Tramp administration is acting more like Israeli marionette here, because while there a strategic advantage in crushing the Iranian regime for the USA and making a county another Us vassal in the middle East, the cost for the country might be way to high (especially if we count in the cost of additional antagonizing Russia and China). Trump might jump into the second Afghanistan, which would really brake the back of US military -- crushing Iran military is one thing, but occupying such a county is a very costly task. And that might well doom Israel in the long run as settlers policies now created really antagonized, unrecognizable minority with a high birth rate.
Vanishing one-by-one of partners are given due to collapse of neoliberalism as an ideology. Nobody believes that neoliberalism is the future, like many believed in 80th and early 90th. This looks more and more like a repetion of the path of the USSR after 1945, when communist ideology was discredited and communist elite slowly fossilized. In 46 years from its victory in WWII the USSR was dissolved. The same might happen with the USA in 50 years after winning the Cold War.
Notable quotes:
"... a vanishing one by one of American partners who were previously supportive of U.S. leadership in curbing Iran, particularly its nuclear program. ..."
"... The United States risks losing the cooperation of historic and proven allies in the pursuit of other U.S. national security interests around the world, far beyond Iran. ..."
Nov 09, 2018 | nationalinterest.org

Only well calibrated multilateral political, economic and diplomatic pressure brought to bear on Iran with many and diverse partners will produce the results we seek.

"Then there were none" was Agatha Christie's most memorable mystery about a house party in which each guest was killed off one by one. Donald Trump's policy toward Iran has resulted in much the same: a vanishing one by one of American partners who were previously supportive of U.S. leadership in curbing Iran, particularly its nuclear program.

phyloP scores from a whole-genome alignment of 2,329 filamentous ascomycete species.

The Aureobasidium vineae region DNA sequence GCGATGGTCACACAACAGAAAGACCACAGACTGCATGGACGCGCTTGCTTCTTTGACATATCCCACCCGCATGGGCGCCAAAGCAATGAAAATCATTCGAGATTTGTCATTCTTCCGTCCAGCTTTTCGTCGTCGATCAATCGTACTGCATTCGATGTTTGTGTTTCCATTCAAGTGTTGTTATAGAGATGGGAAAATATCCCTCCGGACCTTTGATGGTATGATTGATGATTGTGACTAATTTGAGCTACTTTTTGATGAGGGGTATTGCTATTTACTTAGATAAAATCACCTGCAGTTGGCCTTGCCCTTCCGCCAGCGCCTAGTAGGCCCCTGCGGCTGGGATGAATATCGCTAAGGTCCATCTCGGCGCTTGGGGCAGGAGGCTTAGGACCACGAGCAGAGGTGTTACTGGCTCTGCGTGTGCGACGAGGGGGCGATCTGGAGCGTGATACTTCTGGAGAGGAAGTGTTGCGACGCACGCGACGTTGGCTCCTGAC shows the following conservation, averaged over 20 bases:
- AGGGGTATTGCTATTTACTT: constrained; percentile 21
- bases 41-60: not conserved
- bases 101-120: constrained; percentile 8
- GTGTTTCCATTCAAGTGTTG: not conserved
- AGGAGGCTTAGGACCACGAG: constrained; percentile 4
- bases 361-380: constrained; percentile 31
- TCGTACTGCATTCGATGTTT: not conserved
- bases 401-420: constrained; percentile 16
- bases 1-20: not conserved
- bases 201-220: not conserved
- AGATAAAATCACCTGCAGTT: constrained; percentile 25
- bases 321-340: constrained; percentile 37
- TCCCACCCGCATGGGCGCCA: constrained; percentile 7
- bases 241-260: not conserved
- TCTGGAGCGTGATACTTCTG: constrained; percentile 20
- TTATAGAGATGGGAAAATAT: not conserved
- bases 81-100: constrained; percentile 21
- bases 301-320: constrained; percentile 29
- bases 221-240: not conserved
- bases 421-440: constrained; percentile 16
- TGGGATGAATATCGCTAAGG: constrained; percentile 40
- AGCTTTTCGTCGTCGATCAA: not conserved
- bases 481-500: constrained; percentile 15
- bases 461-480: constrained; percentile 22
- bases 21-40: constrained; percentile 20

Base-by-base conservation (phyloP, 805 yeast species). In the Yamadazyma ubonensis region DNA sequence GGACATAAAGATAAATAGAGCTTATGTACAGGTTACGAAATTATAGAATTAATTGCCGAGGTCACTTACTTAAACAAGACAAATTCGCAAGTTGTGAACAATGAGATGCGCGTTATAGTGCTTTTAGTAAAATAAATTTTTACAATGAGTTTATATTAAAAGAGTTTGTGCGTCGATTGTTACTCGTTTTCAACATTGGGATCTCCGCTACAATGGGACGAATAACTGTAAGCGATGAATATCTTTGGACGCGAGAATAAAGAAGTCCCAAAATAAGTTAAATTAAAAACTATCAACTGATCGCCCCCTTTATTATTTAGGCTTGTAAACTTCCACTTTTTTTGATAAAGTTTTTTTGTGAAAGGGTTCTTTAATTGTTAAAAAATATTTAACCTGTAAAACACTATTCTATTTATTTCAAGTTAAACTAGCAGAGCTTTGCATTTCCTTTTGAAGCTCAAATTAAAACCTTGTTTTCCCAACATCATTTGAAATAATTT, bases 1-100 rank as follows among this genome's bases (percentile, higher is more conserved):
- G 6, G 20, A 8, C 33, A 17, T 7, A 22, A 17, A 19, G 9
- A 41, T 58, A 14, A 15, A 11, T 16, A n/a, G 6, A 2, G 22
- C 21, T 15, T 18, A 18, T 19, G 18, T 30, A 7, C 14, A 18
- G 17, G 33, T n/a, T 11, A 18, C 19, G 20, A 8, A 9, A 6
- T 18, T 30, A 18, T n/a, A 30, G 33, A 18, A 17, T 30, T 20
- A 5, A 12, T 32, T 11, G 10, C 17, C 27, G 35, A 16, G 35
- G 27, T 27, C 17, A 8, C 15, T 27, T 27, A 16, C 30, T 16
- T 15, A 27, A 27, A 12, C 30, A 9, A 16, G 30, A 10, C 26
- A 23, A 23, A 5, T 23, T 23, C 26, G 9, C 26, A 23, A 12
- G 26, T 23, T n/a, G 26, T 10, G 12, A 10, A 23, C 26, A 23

Dozens of states, painstakingly cultivated over decades of American leadership in blocking Iran's nuclear capability, are now simply gone. One of America's three remaining allies on these issues, Saudi Arabia, has become a central player in American strategy throughout the Middle East region. But the Saudis, because of the Jamal Khashoggi killing and other reasons, may have cut itself out of the action. The United Arab Emirates, so close to the Saudis, may also fall away.

Such paucity of international support has left the Trump administration dangerously isolated. "America First" should not mean America alone. The United States risks losing the cooperation of historic and proven allies in the pursuit of other U.S. national security interests around the world, far beyond Iran.

... ... ...

European allies share many of our concerns about Iran's regional activities, but they strongly oppose U.S. reinstitution of secondary sanctions against them. They see the Trump administration's new sanctions as a violation of the nuclear agreement and UN Security Council resolutions and as undermining efforts to influence Iranian behavior. The new sanctions and those applied on November 5 only sap European interest in cooperating to stop Iran.

... ... ...

The United States cannot provoke regime change in Iran any more than it has successfully in other nations in the region. And, drawing on strategies used to topple governments in Iraq and Afghanistan, the United States should be wary of launching or trying to spur a military invasion of Iran.

Lt. Gen. James Clapper (USAF, ret.) is the former Director of National Intelligence. Thomas R. Pickering is a former U.S. ambassador to the United Nations, Russia and India.

[Nov 10, 2018] Russian State-Owned Bank VTB Funded Rosneft Stake Sale To Qatari Fund

Notable quotes:
"... Later, it emerged that QIA and Glencore planned to sell the majority of the stake they had acquired in Rosneft to China's energy conglomerate CEFC, but the deal fell through after Beijing set its sights on CEFC and launched an investigation that saw the removal of its chief executive. The investigation was reportedly part of a wide crackdown on illicit business practices on the part of private Chinese companies favored by Beijing. ..."